50 and 92 cu. ft............................. S50, S92 .... mfg date 4-88
    72 and 100 cu. ft........................... S72, S100 ... mfg date 8-87
    80 cu. ft....................................... S80 ........... mfg date 1-88
    80.8 cu. ft.................................... S80.8 ......... mfg date 5-87

    By quickly scanning one can see that by July of 1988 Luxfer had quit making cylinders using AL 6351 and had fully switched over to AL6061. As importantly, given that the vast majority of aluminum scuba cylinders in use are AL80 for the most part one could "safely" say that any Luxfer AL80 made with a hydro year of 1988 were made using AL6061. Though I have seen a 1-88 hydro date for a Luxfer cylinder.


    Where did the 1990 date cut off for not filling a cylinder that many shops use come from???

    In a nutshell it an arbitrary date. As noted, Luxfer quit using AL6351 18 months before hand. Yet Walter Kiddie and Cliff Impact made cylinders using AL6351 through Jan 1990 and July 1990 respectively. I suspect the date which is a nice round number came from the observation that Cliff Impact cylinders were few and far between and while Walter Kiddie were common that the chance of Jan 1990 sneaking in was remote.

    Commentary regarding the 1990 date. I have heard the reason for the 1990 date is that it easy to remember for those filling cylinders. I do not buy it. Those filling cylinders are suppose to be knowledgeable and trained in hazmat rules and CGA recommendations for their job. Which requires the ability to read. I do not believe that having a quick lookup table such the one above is so difficult that substituting an arbitrary date is reasonable.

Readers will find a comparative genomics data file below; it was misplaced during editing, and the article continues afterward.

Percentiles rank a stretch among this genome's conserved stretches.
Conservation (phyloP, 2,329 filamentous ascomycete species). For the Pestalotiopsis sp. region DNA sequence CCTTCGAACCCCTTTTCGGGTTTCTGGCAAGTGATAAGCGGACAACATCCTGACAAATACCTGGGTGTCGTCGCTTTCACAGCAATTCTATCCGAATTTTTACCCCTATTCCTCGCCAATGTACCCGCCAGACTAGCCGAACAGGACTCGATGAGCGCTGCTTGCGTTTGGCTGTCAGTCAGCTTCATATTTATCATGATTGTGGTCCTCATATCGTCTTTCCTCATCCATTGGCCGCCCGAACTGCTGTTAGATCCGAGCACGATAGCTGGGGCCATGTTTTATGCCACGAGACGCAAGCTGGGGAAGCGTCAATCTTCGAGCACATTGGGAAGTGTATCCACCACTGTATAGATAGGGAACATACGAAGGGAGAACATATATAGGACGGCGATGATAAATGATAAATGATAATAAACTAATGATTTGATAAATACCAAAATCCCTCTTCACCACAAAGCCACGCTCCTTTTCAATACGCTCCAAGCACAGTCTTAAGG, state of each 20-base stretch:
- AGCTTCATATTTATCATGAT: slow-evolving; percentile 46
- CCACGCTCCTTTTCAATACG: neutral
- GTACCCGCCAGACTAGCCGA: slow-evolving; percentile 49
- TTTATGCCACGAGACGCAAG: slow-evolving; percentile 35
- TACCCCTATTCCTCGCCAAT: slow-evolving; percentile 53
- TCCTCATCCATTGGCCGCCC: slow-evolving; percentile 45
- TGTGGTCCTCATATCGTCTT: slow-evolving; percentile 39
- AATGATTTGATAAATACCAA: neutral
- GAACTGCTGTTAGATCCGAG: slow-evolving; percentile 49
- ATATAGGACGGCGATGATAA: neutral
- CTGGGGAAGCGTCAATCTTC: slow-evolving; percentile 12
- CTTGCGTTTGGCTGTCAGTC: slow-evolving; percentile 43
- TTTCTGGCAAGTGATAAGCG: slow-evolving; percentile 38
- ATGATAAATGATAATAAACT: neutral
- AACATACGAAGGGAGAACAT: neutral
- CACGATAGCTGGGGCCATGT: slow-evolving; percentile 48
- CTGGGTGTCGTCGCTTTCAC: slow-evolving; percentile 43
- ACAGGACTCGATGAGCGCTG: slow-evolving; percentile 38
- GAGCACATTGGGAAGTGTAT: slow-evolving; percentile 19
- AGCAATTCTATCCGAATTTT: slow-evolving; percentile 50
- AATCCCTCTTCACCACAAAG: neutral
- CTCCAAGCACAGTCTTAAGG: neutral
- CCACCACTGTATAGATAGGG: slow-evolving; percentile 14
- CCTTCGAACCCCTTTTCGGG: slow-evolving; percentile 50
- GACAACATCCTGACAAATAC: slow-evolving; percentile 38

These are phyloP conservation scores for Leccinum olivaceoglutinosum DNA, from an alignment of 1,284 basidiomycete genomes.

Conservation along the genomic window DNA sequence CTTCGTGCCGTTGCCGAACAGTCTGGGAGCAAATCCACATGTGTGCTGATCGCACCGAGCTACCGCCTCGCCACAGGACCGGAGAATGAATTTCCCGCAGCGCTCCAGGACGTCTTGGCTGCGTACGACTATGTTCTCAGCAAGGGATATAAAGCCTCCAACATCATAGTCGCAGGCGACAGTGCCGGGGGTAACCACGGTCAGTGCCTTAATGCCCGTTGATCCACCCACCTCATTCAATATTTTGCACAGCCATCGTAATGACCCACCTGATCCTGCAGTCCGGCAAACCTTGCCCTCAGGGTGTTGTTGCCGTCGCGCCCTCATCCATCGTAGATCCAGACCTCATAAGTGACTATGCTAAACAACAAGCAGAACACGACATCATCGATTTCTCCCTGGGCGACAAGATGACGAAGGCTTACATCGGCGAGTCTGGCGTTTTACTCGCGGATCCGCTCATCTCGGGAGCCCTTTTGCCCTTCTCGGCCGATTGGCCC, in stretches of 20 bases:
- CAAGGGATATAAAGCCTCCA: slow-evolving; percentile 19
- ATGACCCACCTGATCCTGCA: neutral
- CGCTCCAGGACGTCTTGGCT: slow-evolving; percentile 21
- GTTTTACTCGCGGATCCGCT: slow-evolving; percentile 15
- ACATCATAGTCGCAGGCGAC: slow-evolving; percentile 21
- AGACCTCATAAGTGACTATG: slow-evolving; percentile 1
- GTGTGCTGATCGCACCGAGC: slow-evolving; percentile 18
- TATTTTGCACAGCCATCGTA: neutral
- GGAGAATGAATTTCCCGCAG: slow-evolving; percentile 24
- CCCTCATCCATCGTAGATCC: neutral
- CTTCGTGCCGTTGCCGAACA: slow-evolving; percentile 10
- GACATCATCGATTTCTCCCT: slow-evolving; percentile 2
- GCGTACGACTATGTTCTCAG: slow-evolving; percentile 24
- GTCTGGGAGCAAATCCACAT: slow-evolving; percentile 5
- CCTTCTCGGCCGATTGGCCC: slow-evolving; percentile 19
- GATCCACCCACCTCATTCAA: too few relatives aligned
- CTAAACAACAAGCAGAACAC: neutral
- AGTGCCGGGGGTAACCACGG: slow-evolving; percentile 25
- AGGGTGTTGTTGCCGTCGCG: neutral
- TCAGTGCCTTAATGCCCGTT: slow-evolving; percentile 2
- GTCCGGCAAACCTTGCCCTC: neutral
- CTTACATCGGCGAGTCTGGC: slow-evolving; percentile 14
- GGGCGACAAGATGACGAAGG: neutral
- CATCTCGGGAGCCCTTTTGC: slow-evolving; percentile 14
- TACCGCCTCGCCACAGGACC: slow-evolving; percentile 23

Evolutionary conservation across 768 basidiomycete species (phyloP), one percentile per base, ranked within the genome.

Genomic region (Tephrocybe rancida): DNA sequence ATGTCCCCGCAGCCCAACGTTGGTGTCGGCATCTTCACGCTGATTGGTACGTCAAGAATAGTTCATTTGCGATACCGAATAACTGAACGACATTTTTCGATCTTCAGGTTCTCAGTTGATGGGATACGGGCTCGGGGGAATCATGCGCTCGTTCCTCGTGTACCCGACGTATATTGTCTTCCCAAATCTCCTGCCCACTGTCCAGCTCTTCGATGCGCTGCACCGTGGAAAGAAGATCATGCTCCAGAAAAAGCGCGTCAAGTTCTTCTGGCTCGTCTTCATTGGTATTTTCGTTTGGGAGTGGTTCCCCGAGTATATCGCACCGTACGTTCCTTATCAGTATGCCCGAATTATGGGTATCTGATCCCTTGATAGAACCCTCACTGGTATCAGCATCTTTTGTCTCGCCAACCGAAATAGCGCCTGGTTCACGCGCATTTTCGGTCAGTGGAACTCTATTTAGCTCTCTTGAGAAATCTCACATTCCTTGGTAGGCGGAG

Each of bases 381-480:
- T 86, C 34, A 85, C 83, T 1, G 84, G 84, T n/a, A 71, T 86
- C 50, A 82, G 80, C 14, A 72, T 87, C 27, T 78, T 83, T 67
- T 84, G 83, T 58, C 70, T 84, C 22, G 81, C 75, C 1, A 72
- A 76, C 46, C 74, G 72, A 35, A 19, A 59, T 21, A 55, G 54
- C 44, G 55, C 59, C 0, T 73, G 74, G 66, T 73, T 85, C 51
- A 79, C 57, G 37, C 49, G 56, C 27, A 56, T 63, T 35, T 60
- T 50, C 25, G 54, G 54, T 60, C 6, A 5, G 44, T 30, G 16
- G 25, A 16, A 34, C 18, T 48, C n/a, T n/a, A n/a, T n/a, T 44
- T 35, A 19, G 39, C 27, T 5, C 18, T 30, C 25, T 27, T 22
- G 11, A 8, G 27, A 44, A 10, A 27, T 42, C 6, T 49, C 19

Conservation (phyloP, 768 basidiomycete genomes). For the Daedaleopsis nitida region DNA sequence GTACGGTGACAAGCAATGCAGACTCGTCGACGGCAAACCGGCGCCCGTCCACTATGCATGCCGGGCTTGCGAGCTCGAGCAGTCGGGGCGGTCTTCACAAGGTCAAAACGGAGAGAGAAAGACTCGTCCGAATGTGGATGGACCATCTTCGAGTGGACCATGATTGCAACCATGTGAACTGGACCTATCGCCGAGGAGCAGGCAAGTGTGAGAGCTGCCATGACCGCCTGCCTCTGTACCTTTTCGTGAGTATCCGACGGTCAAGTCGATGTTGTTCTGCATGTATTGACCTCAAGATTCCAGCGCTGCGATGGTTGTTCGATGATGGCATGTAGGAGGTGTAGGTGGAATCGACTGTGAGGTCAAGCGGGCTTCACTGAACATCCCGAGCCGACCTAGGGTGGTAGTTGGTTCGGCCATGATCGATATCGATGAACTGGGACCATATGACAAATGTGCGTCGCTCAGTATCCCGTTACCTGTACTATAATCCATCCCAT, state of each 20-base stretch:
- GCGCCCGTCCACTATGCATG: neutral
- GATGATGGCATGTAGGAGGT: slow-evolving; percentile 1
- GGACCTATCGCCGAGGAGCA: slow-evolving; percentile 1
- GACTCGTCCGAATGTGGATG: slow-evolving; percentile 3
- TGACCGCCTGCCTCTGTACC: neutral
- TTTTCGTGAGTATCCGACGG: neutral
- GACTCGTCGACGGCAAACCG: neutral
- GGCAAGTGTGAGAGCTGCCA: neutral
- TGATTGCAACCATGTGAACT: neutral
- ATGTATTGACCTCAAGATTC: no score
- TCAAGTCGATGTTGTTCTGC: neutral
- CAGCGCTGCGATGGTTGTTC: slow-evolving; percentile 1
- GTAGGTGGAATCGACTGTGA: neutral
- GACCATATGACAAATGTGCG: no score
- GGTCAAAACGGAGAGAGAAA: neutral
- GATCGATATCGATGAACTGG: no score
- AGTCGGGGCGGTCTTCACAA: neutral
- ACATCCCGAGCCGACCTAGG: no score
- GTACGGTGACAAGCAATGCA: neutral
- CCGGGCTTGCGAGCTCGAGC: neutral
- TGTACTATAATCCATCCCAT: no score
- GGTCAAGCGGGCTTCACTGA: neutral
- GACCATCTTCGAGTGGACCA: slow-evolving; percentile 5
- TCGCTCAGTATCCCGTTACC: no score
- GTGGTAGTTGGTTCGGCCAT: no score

So now that you have determined that you have a cylinder made from AL6351 what needs to be done with it?

    The practical side. More and more shops are declining to fill cylinders made from AL6351. As such, before spending money on requalifying check to see if you can get it filled. Otherwise, it might just be a big wind chime.

    What needs to been at the time of requalification? (aka hydro).

    The hydro test is the same for any other cylinder except after Jan 2007 all cylinders made from AL6351 must also undergo an eddy current test at the same time. I.e. the hydro shop must perform the test. In addition, the cylinder must be mark with a "VE" after the hydro date to signify that the test was successfully passed. Here are the rules in all of their glory: